The angry discomfiture of the Government
Regardless, while the Rajapaksa Government and its various hysterical minions in the state media may scoff at the sight of the SLFP’s own General Secretary breaking away to contest the President as the common candidate of the opposition (including the United National Party), it is not difficult to read the exceedingly angry discomfiture underlying its reactions.
The point is not only that the opposition to the Rajapaksa regime has been situated in the person of a seasoned politician from the North Central Province with demonstrably strong rural backing and untainted party loyalty but also that the focus has been clearly identified as going beyond the interests of one political party alone. So for those who may ask petulantly as to why Maithripala Sirisena cannot come forward without aligning himself with the opposition, the answer is simple. As fragile as this consensus may be currently, what we have fairly and squarely is an emphasis on national interests instead of political game playing. This is undoubtedly creditable.
And if Friday is to be any indication, the combined opposition is successfully making that difficult link between complicated questions of the Rule of Law and the ordinary Sri Lankan’s yearning for a better life. This invokes cautious optimism. Unlike the Indian constitutional experiment where fierce public pressure emboldened the legal elite to rise above petty concerns, Sri Lanka faced vastly different realities. The degradation of our constitutional systems by a cynical few was brought about in the face of public inaction. The awakening of the electorate to these matters is therefore an extraordinarily welcome transformation.
Providing a realistic democratic alternative
Presently Sri Lanka experiences our worst democratic crisis since independence. As our systems implode under the sheer weight of unprecedentedly corrupt rule, we have carelessly squandered away a reservoir of international goodwill earlier evidenced even in the most difficult of times. We now conjure up, not the struggle of a small country fighting for its democratic existence against all odds but crudeness, crassness and savagery on the part of the majority peoples. These images need to be transformed.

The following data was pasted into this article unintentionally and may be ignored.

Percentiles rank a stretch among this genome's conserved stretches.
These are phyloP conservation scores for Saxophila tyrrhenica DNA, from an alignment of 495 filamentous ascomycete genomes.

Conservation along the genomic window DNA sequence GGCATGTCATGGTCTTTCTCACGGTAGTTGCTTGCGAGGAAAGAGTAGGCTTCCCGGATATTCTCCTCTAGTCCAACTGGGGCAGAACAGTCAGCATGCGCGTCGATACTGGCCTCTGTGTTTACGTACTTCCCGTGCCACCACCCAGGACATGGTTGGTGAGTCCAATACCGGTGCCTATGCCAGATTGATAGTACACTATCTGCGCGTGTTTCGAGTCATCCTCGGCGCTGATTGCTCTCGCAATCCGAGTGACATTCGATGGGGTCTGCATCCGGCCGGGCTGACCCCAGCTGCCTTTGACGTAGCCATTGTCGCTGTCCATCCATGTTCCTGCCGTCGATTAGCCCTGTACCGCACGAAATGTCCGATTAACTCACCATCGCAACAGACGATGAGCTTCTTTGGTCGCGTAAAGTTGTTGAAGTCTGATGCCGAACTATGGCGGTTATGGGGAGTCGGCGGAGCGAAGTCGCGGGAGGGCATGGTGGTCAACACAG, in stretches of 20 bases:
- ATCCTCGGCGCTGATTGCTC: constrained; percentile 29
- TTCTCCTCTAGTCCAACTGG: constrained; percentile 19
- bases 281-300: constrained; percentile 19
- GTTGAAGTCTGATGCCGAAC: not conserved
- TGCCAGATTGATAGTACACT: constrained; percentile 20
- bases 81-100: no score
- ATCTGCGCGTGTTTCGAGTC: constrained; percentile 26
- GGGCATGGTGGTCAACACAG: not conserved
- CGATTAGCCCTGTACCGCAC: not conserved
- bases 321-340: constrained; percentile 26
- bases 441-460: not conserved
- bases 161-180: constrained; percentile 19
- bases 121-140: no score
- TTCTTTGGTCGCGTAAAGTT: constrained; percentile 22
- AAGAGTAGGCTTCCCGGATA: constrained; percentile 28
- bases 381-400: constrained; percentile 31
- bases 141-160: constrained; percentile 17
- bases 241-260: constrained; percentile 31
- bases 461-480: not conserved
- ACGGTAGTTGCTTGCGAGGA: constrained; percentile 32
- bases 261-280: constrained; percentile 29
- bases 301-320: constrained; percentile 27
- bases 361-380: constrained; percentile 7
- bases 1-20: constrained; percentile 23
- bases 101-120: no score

In 2010, when the Presidential election was held between Mahinda Rajapaksa and Sarath Fonseka, the mantra favoured by some was ‘better the devil that we know rather than the (possible) angel that we do not know.’ Now, we face yet another Presidential election well before its due time due to the political exigencies of a regime on the defensive. In this scenario, chants of devils and angels have lost all practical meaning.
Granted, it is far too early to point to the political convulsions evidenced this week as a harbinger of the sustained systemic change that we need to see. But they provide the first signs of a viable political challenge to this barbaric regime. The priority for the combined opposition will therefore be to provide a realistically democratic alternative which finds resonance both with the majority and the minorities. Concerned Sri Lankans can only applaud these efforts for the greater good of the country and brace themselves for the inevitable violence that will follow.